According to the National Brain Tumor Society (NBTS), nearly 700,000 people in the United States are living with a brain tumor that has yet to be diagnosed and treated. Most patients undergo a variety of treatments, as it is very unlikely to treat this disease using only one form of treatment. Patients can opt to undergo specialized therapies: radiation: in the form of radiation and x-rays that attempt to destroy the tumor cells in the body, chemotherapy: in the form of drugs and chemicals that are used to destroy dividing tumor cells, target therapy: which focuses on disrupting or altering certain molecules or pathways that are required for tumor cell growth, and tumor-treating field therapy: wearable device that exerts an electric field that disrupts the cell division via electrical charge inside tumor cells. Very commonly, patients may decide to undergo surgery to remove the tumor. However it is very difficult to completely remove a brain tumor since there is a high risk of developing a recurring tumor due to presence of the residual tumor and cells from the primary tumor. Despite these treatment options, the NBTS reports that over 16,500 people will still die from a malignant brain tumor this year.
Glioblastoma Multiforme (GBM) is the deadliest form of brain cancer. The deadly tumor arises from glial cells, which are star-shaped cells that serve to support and maintain healthy nerve cells located in the brain. The survival rate for glioblastoma patients is very small in comparison to other types of brain cancers, such as lower-stage astrocytoma or oligodendroglioma. According to NBTS, the survival rate percentage of people who lived at least five years after being diagnosed with GBM was 5.1%. According the American Cancer Society (ACS), the five-year survival rate for adults diagnosed with GBM estimates to about 8%. Although the disease is not as common as lung, colorectal or breast cancer, it has the same lethal capacity of destroying one of the most vital and functional organs in the body. Diagnosis and advanced biotechnology can have the capability of helping save lives and prevent people from developing GBM.
Currently, there are several ways of diagnosing potential GBM patients. Standardly, neurological exams are carried out on the patients to detect visible signs of impairments in vision, hearing and movement. Movement coordination and reflexes are examined to determine whether the nervous system is properly functioning, since they are essentially all signals from the brain. Brain imaging technology, such as computer tomography (CT) and magnetic resonance imaging (MRI) are utilized to detect tumor formations in the brain. Positron emission tomography (PET scan) can be used to detect the presence of GBM as well. Aside from imaging technology, biopsies of suspected masses or tissue can be done, and the extraction of cerebrospinal fluid. Both samples can be used to observe unusual and abnormal pathological characteristics. Determining the presence of GBM is helpful in having the premature disease treated and cleared as soon as possible. However, if we are able to pinpoint specific genes in humans that predispose to GBM is there a way we can try to eliminate GBM completely?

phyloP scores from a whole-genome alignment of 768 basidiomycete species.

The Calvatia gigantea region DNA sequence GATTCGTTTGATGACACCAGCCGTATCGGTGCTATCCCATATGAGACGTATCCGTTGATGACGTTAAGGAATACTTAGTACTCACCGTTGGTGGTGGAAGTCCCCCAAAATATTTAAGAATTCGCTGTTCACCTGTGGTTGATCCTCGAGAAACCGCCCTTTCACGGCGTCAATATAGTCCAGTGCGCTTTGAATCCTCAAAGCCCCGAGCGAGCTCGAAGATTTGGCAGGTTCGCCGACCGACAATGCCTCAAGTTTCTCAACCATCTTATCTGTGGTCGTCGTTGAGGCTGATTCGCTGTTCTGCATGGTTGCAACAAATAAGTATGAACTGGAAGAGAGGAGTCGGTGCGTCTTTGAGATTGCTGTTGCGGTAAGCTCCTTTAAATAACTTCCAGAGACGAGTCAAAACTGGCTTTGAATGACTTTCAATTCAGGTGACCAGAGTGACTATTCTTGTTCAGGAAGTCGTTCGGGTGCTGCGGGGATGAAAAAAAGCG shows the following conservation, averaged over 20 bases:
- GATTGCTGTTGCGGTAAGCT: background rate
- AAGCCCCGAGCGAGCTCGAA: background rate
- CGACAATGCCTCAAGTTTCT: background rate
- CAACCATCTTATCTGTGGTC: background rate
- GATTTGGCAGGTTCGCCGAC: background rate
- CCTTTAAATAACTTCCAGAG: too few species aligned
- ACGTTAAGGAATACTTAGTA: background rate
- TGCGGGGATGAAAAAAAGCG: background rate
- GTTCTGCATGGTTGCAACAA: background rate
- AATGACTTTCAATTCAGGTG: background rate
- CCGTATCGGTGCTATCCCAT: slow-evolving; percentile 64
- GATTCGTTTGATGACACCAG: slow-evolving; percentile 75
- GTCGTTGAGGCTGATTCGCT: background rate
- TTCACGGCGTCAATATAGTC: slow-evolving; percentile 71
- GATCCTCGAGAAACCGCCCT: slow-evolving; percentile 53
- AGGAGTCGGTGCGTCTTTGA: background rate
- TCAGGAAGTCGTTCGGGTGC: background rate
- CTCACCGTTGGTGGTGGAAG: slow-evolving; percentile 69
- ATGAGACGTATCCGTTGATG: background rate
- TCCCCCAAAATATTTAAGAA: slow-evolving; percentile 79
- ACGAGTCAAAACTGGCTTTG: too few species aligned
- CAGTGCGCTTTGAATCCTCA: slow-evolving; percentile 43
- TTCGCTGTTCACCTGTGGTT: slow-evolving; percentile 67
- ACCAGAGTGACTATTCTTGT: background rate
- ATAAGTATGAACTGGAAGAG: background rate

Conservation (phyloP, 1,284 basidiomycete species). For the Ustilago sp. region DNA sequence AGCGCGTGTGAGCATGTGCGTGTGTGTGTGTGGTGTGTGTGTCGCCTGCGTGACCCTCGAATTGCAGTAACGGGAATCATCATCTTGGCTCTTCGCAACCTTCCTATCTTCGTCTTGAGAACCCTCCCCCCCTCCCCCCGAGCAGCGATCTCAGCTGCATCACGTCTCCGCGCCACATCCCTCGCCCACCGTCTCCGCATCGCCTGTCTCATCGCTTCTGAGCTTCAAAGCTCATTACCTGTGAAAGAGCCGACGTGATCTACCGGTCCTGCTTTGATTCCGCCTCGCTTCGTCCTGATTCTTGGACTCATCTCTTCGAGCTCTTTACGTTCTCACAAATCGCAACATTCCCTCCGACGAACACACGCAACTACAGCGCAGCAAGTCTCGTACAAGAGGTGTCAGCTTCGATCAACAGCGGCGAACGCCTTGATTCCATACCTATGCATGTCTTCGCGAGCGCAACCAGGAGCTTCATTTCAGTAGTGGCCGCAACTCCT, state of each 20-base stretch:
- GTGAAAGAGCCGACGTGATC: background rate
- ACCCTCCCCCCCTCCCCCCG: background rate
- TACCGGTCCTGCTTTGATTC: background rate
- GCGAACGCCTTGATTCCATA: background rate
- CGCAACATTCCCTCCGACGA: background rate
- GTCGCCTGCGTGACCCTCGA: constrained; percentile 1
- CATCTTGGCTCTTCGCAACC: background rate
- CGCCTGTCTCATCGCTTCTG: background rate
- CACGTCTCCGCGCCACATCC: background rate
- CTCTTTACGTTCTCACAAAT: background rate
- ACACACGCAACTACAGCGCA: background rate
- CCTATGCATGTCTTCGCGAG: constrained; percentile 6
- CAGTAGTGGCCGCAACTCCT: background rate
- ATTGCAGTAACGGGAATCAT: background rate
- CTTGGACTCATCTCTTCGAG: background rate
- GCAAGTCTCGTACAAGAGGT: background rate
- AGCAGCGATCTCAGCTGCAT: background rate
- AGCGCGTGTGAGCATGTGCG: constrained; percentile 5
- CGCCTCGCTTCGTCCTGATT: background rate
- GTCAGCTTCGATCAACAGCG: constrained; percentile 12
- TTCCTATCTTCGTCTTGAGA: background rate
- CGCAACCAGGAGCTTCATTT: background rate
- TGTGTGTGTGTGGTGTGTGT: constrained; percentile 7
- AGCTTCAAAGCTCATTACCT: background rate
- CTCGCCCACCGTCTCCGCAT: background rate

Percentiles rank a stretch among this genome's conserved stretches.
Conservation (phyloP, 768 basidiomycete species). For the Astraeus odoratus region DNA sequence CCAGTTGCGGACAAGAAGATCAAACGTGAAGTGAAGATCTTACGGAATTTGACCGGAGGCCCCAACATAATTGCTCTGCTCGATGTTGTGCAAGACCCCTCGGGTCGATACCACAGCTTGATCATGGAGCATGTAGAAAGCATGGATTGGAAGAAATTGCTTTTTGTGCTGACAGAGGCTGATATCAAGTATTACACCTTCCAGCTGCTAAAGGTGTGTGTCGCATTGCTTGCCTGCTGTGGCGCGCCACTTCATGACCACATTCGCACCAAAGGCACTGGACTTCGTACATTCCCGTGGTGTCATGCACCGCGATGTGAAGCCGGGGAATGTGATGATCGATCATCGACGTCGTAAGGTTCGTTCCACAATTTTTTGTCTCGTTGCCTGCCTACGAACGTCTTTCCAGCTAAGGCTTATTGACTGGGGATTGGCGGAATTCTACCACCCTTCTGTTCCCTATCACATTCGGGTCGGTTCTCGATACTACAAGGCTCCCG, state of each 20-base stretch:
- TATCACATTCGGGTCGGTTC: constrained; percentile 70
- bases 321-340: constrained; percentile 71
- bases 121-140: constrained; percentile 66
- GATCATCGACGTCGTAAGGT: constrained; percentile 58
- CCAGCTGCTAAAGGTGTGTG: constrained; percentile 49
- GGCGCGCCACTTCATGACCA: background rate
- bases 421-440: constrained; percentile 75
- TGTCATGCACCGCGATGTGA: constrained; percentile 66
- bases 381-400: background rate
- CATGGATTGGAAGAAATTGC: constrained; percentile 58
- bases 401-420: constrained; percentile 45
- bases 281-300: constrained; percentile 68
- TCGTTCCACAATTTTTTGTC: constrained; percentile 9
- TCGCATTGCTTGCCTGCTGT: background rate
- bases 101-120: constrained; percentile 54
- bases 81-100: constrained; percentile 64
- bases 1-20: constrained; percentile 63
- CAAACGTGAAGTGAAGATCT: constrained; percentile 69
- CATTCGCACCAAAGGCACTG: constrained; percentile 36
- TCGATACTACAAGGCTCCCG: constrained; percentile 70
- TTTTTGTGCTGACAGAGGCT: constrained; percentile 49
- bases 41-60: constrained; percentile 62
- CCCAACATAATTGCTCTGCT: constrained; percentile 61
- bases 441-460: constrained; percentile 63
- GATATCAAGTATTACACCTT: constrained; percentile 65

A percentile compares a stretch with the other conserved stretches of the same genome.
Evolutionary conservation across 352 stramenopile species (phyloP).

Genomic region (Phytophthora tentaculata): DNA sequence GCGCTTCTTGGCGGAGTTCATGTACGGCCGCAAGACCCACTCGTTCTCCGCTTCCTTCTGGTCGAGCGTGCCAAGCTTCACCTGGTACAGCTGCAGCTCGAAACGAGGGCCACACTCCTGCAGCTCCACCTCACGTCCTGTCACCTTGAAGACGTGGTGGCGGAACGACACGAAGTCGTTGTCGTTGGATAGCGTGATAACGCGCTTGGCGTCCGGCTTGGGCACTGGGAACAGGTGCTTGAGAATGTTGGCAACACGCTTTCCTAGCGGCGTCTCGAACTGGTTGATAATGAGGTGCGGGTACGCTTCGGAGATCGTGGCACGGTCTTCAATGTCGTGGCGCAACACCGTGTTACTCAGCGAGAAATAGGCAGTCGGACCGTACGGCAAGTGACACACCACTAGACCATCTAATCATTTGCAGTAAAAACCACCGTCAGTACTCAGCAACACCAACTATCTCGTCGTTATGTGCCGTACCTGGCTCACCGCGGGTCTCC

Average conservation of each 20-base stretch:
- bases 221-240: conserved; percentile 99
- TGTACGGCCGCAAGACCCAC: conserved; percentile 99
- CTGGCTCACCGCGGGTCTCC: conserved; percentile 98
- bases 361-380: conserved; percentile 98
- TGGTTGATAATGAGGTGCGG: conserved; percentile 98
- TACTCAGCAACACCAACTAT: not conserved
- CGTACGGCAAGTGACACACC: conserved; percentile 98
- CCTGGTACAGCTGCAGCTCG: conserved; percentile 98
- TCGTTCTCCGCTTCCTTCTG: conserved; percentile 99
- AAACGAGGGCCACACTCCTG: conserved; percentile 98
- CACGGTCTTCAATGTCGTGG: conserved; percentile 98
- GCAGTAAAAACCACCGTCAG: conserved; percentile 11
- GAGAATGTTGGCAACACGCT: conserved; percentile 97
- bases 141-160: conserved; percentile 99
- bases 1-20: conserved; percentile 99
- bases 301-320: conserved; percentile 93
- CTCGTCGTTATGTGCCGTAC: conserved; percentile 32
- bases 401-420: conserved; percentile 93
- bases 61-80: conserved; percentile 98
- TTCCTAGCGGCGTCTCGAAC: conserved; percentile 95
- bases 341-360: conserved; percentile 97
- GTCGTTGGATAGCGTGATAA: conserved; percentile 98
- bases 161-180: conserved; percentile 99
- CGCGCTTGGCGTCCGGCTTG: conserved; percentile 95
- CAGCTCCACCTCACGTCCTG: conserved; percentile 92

This study concentrates on understanding which genes predispose to GBM. According to Urbanska et al. (2014) GBM is often spontaneously developed in patients, although there have been familial cases recorded. Most of these familial cases show a history of GBM in ancestry that is believed to be passed onto their children and grandchildren. For all we may know, a person with familial history of GBM may have genetic predisposition to the disease and not even know about it nor expect it. Understanding these familial cases and the genetic differences in GBM affected patients, we may be able to pinpoint GBM-related genes. Utilizing knowledge and data from several publications on GBM patients, we will be observing whether the presence of variations in certain genes are linked to GBM.
To understand whether these genes truly have a role towards GBM formation, a model organism, Caenorhabditis elegans(C.elegans) will be used to observe the impact of the knock-out of specific genes. C.elegansis a roundworm or nematode that is commonly used for genetic and reproductive research. Using this organism allows us to understand the effect of the gene knockout based on the possible adverse effects it has on the reproductive and general nervous and muscular system of the nematode. C.elegansis practically a microscopic organism with a simple anatomy, which advantageously consists of a nervous system and structure that serves as a brain called the neural tube. If the genes that we observe truly cause physical and reproductive alterations to the organism, then staining microscopy will be used to better understand the cellular and molecular changes of the organism. In this study, we would like to understand what changes are applied to the glial cells that are present in C.elegans.
The genetics behind GBM are understudied and therefore is a lack of effective GBM-specialized target therapy. Understanding and confirming these changes in a model organism will allow us to apply the knowledge from this study to help improve GBM predisposition technology and target therapy that can be used to treat people that are in danger of developing this disease. More people consider undergoing genetic testing to find out whether they are prone to developing a genetically-related disease and adding new information to the screening panel can be very beneficial.